Eventually the Central Bank of China will have to print trillions to clean up the mess, and all those who thought that the Renminbi (NYSEARCA:CEW) is a cheap currency, will be proved wrong.
So commodity prices, oil prices and China have nothing to do with global growth in my opinion. And even if they did, the fractional downward revision to global growth that the IMF predicts, does not explain the tumble in commodity prices, the hammering of Brazil or tumbling oil prices. If you want to blame it on something, blame it on human nature, market forces and the fact that we do not live in a perfect world.
So commodities, oil and China aside, there is one more reason why I am not worried about the state of global affairs or U.S. markets. And that is, that every major crisis over the past 20 years or so, has had its roots in the U.S. banking system (NYSEARCA:KBE).
Please take a look at the charts below:
US Nonperforming Total Loans for all Banks data by Charts
S&P/Experian Auto Default Index data by YCharts
S&P/Experian Consumer Credit Default Composite Index data by YCharts
S&P/Experian First Mortgage Default Index data by YCharts
Please note the following:
- Non-performing loans at all U.S. banks are at comfortable low levels and still coming down.
- Auto loan defaults are close to 1%, near all time record lows
- Consumer credit defaults are also at record low levels
- And my favorite chart, the First Mortgage Default Index, is also at record low levels.
What all these charts mean is that the quality of credit of U.S. banks is very good, and U.S. bank balance sheets are in excellent condition. Especially as far as first mortgages are concerned, please note that the problems of 2008 started when everyone was buying a second home to flip and make a fast buck.
You cannot do this today, because banks will not let you do it, because you actually need to have real income and a down payment to get a loan these days.
So in my mind, if the banking sector does not have a problem, the market does not have a problem. And when the market does not have a problem, my only worry is excessive speculation and if the market is overpriced.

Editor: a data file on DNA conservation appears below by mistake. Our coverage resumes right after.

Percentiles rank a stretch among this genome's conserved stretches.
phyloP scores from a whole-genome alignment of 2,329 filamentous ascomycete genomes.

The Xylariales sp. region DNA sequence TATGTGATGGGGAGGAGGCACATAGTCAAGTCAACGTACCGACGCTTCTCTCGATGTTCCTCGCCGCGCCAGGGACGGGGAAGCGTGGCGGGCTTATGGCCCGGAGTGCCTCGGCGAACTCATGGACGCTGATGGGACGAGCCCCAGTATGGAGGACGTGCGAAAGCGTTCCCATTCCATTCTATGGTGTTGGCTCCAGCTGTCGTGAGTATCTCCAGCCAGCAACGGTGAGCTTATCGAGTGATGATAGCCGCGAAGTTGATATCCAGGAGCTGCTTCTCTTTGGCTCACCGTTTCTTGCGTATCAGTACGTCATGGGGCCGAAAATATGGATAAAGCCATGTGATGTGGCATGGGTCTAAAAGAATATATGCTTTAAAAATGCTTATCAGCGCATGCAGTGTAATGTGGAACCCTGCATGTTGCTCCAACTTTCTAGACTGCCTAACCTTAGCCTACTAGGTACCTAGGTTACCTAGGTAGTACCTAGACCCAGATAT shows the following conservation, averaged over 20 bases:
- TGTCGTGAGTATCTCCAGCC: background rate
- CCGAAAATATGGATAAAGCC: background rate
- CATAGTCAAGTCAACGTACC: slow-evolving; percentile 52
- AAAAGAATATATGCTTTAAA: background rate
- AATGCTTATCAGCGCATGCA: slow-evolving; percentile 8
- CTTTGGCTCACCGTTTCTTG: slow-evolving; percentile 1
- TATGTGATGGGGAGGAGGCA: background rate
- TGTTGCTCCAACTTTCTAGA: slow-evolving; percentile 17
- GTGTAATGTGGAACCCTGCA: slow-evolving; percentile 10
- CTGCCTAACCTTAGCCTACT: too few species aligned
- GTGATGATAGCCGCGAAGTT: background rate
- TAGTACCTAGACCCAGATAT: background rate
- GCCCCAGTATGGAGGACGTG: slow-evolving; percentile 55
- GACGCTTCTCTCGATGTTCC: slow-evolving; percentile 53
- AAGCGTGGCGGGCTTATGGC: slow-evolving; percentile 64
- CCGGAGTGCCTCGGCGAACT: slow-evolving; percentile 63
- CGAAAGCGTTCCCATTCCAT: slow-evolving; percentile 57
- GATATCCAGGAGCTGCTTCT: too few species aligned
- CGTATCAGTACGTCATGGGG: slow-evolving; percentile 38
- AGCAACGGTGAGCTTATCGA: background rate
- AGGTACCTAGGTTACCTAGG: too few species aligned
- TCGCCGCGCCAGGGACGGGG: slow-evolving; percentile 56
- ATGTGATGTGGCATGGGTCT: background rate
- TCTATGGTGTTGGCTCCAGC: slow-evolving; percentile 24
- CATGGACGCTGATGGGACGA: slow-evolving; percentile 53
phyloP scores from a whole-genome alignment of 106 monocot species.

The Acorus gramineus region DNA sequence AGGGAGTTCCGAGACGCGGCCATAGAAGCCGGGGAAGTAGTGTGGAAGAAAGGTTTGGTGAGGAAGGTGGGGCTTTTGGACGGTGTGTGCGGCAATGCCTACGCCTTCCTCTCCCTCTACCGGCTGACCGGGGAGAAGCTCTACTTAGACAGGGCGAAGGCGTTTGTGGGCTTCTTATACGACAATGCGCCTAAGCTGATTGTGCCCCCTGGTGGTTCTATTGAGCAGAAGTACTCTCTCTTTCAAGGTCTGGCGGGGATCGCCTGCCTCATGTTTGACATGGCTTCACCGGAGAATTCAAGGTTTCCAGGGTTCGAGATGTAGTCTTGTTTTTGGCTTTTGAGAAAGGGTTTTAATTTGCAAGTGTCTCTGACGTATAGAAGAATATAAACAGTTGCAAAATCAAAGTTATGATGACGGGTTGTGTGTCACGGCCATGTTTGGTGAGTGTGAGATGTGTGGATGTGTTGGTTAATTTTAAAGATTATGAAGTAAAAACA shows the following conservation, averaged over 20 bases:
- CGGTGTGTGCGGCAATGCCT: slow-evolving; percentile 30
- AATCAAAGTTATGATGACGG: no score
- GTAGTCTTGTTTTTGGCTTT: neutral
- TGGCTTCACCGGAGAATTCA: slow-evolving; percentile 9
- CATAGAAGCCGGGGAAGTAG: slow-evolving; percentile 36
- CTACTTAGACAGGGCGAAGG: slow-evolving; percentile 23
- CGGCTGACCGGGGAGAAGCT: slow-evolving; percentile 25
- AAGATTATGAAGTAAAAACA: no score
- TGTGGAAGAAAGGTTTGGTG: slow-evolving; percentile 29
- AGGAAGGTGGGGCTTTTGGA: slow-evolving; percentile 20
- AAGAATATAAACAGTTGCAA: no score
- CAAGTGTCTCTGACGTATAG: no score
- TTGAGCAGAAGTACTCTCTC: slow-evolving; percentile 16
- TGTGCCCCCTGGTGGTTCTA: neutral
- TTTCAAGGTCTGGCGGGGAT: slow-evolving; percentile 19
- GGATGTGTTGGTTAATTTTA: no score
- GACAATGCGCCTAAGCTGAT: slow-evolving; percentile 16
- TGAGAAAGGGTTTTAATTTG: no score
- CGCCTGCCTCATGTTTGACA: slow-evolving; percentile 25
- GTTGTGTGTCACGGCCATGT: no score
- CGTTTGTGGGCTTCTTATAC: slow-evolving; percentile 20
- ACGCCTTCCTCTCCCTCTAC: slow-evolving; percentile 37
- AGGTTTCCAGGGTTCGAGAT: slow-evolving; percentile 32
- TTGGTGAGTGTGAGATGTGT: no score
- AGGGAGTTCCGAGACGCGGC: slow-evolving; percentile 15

Now the current P/E of the S&P 500 Index (NYSEARCA:SPY) is about 21. While this is not cheap, the market is not a bubble either. More important, the 12 month forward P/E of the market is estimated to be about 15, which is where the long term average is. In fact, with interest rates this low, this might even be considered cheap.
Does this mean the market cannot correct?
Of course the market can correct. In fact, markets can correct for no obvious reason whatsoever. I am not saying that there might not be a correction like the one we have witnessed recently.
But do I think the S&P can go to 1000 points? No. Do I see a major recession? No. Do I think if China grows at 3% the world will end? No. And do I think that markets will crash if global growth falls to 3%? No.
Based on the data above, I do not see a major problem for U.S. markets, along the likes of the sub-prime days era. I also do not see anything on the global horizon that might have a similar impact.
One day we will have another recession, and there will also be another world financial accident. Currently however, there is nothing on my radar screen that makes me believe that a financial storm is coming, and markets are going to crash.
Disclosure: I/we have no positions in any stocks mentioned, and no plans to initiate any positions within the next 72 hours.
I wrote this article myself, and it expresses my own opinions. I am not receiving compensation for it (other than from Seeking Alpha). I have no business relationship with any company whose stock is mentioned in this article.